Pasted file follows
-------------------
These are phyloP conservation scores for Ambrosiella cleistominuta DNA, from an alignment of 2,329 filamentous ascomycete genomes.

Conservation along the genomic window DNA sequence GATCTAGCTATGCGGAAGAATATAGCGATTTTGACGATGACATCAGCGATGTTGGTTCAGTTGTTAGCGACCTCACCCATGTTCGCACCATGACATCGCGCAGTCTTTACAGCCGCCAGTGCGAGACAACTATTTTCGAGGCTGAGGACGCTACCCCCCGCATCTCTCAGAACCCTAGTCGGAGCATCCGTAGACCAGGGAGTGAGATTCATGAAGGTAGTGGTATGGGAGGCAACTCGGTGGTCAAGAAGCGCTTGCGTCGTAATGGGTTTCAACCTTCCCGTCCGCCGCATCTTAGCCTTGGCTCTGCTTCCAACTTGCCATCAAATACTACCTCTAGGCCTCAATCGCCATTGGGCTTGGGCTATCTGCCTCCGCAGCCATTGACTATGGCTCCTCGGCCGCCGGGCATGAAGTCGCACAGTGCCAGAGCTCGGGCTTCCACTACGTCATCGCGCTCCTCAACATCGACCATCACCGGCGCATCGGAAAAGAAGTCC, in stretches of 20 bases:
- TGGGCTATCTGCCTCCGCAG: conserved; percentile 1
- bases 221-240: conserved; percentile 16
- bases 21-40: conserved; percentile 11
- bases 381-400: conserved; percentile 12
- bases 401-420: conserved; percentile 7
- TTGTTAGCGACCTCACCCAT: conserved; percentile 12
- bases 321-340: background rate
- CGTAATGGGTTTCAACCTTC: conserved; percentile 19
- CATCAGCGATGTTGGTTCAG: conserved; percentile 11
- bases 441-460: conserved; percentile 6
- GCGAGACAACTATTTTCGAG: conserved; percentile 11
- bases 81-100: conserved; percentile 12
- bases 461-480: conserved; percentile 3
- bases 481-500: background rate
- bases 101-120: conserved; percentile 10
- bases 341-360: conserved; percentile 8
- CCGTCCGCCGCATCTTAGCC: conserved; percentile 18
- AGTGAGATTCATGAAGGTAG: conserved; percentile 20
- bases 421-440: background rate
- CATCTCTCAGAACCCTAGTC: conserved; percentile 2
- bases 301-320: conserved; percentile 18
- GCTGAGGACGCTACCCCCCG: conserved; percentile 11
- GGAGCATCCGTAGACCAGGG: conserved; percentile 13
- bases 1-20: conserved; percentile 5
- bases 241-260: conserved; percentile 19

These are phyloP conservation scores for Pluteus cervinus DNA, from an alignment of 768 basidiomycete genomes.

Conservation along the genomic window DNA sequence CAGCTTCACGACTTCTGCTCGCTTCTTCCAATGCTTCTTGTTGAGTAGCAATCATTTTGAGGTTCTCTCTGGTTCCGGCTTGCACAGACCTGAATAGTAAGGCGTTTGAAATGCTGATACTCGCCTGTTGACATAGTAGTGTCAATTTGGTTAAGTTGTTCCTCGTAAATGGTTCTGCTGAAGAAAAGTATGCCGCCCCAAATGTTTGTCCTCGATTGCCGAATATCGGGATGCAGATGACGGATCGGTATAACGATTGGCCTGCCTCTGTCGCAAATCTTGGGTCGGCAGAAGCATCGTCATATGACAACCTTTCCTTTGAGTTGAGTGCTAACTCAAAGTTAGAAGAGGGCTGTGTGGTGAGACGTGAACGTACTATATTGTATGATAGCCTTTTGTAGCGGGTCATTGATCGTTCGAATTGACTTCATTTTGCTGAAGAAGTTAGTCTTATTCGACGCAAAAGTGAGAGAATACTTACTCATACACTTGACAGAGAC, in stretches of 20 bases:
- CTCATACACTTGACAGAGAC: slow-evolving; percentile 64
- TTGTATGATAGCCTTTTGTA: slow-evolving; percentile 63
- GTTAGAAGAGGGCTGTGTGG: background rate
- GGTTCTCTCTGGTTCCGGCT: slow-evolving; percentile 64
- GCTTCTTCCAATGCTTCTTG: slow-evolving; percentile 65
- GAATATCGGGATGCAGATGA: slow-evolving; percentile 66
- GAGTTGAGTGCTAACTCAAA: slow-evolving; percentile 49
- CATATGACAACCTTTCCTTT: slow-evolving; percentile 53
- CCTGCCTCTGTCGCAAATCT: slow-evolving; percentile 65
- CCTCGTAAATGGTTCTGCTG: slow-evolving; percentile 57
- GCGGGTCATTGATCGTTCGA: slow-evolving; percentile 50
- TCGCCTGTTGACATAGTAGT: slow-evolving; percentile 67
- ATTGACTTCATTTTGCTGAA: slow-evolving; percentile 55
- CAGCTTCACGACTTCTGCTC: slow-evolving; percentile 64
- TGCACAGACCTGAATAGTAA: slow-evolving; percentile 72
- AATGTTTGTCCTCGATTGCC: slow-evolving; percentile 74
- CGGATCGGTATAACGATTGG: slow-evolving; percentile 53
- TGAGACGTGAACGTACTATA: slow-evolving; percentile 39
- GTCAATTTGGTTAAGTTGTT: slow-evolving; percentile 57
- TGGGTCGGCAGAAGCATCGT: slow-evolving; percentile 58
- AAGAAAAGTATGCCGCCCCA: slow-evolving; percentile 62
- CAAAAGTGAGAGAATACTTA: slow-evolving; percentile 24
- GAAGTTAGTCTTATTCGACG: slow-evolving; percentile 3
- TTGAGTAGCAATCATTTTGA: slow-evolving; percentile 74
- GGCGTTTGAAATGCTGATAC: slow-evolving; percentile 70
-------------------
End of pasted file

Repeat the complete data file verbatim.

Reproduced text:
These are phyloP conservation scores for Ambrosiella cleistominuta DNA, from an alignment of 2,329 filamentous ascomycete genomes.

Conservation along the genomic window DNA sequence GATCTAGCTATGCGGAAGAATATAGCGATTTTGACGATGACATCAGCGATGTTGGTTCAGTTGTTAGCGACCTCACCCATGTTCGCACCATGACATCGCGCAGTCTTTACAGCCGCCAGTGCGAGACAACTATTTTCGAGGCTGAGGACGCTACCCCCCGCATCTCTCAGAACCCTAGTCGGAGCATCCGTAGACCAGGGAGTGAGATTCATGAAGGTAGTGGTATGGGAGGCAACTCGGTGGTCAAGAAGCGCTTGCGTCGTAATGGGTTTCAACCTTCCCGTCCGCCGCATCTTAGCCTTGGCTCTGCTTCCAACTTGCCATCAAATACTACCTCTAGGCCTCAATCGCCATTGGGCTTGGGCTATCTGCCTCCGCAGCCATTGACTATGGCTCCTCGGCCGCCGGGCATGAAGTCGCACAGTGCCAGAGCTCGGGCTTCCACTACGTCATCGCGCTCCTCAACATCGACCATCACCGGCGCATCGGAAAAGAAGTCC, in stretches of 20 bases:
- TGGGCTATCTGCCTCCGCAG: conserved; percentile 1
- bases 221-240: conserved; percentile 16
- bases 21-40: conserved; percentile 11
- bases 381-400: conserved; percentile 12
- bases 401-420: conserved; percentile 7
- TTGTTAGCGACCTCACCCAT: conserved; percentile 12
- bases 321-340: background rate
- CGTAATGGGTTTCAACCTTC: conserved; percentile 19
- CATCAGCGATGTTGGTTCAG: conserved; percentile 11
- bases 441-460: conserved; percentile 6
- GCGAGACAACTATTTTCGAG: conserved; percentile 11
- bases 81-100: conserved; percentile 12
- bases 461-480: conserved; percentile 3
- bases 481-500: background rate
- bases 101-120: conserved; percentile 10
- bases 341-360: conserved; percentile 8
- CCGTCCGCCGCATCTTAGCC: conserved; percentile 18
- AGTGAGATTCATGAAGGTAG: conserved; percentile 20
- bases 421-440: background rate
- CATCTCTCAGAACCCTAGTC: conserved; percentile 2
- bases 301-320: conserved; percentile 18
- GCTGAGGACGCTACCCCCCG: conserved; percentile 11
- GGAGCATCCGTAGACCAGGG: conserved; percentile 13
- bases 1-20: conserved; percentile 5
- bases 241-260: conserved; percentile 19

These are phyloP conservation scores for Pluteus cervinus DNA, from an alignment of 768 basidiomycete genomes.

Conservation along the genomic window DNA sequence CAGCTTCACGACTTCTGCTCGCTTCTTCCAATGCTTCTTGTTGAGTAGCAATCATTTTGAGGTTCTCTCTGGTTCCGGCTTGCACAGACCTGAATAGTAAGGCGTTTGAAATGCTGATACTCGCCTGTTGACATAGTAGTGTCAATTTGGTTAAGTTGTTCCTCGTAAATGGTTCTGCTGAAGAAAAGTATGCCGCCCCAAATGTTTGTCCTCGATTGCCGAATATCGGGATGCAGATGACGGATCGGTATAACGATTGGCCTGCCTCTGTCGCAAATCTTGGGTCGGCAGAAGCATCGTCATATGACAACCTTTCCTTTGAGTTGAGTGCTAACTCAAAGTTAGAAGAGGGCTGTGTGGTGAGACGTGAACGTACTATATTGTATGATAGCCTTTTGTAGCGGGTCATTGATCGTTCGAATTGACTTCATTTTGCTGAAGAAGTTAGTCTTATTCGACGCAAAAGTGAGAGAATACTTACTCATACACTTGACAGAGAC, in stretches of 20 bases:
- CTCATACACTTGACAGAGAC: slow-evolving; percentile 64
- TTGTATGATAGCCTTTTGTA: slow-evolving; percentile 63
- GTTAGAAGAGGGCTGTGTGG: background rate
- GGTTCTCTCTGGTTCCGGCT: slow-evolving; percentile 64
- GCTTCTTCCAATGCTTCTTG: slow-evolving; percentile 65
- GAATATCGGGATGCAGATGA: slow-evolving; percentile 66
- GAGTTGAGTGCTAACTCAAA: slow-evolving; percentile 49
- CATATGACAACCTTTCCTTT: slow-evolving; percentile 53
- CCTGCCTCTGTCGCAAATCT: slow-evolving; percentile 65
- CCTCGTAAATGGTTCTGCTG: slow-evolving; percentile 57
- GCGGGTCATTGATCGTTCGA: slow-evolving; percentile 50
- TCGCCTGTTGACATAGTAGT: slow-evolving; percentile 67
- ATTGACTTCATTTTGCTGAA: slow-evolving; percentile 55
- CAGCTTCACGACTTCTGCTC: slow-evolving; percentile 64
- TGCACAGACCTGAATAGTAA: slow-evolving; percentile 72
- AATGTTTGTCCTCGATTGCC: slow-evolving; percentile 74
- CGGATCGGTATAACGATTGG: slow-evolving; percentile 53
- TGAGACGTGAACGTACTATA: slow-evolving; percentile 39
- GTCAATTTGGTTAAGTTGTT: slow-evolving; percentile 57
- TGGGTCGGCAGAAGCATCGT: slow-evolving; percentile 58
- AAGAAAAGTATGCCGCCCCA: slow-evolving; percentile 62
- CAAAAGTGAGAGAATACTTA: slow-evolving; percentile 24
- GAAGTTAGTCTTATTCGACG: slow-evolving; percentile 3
- TTGAGTAGCAATCATTTTGA: slow-evolving; percentile 74
- GGCGTTTGAAATGCTGATAC: slow-evolving; percentile 70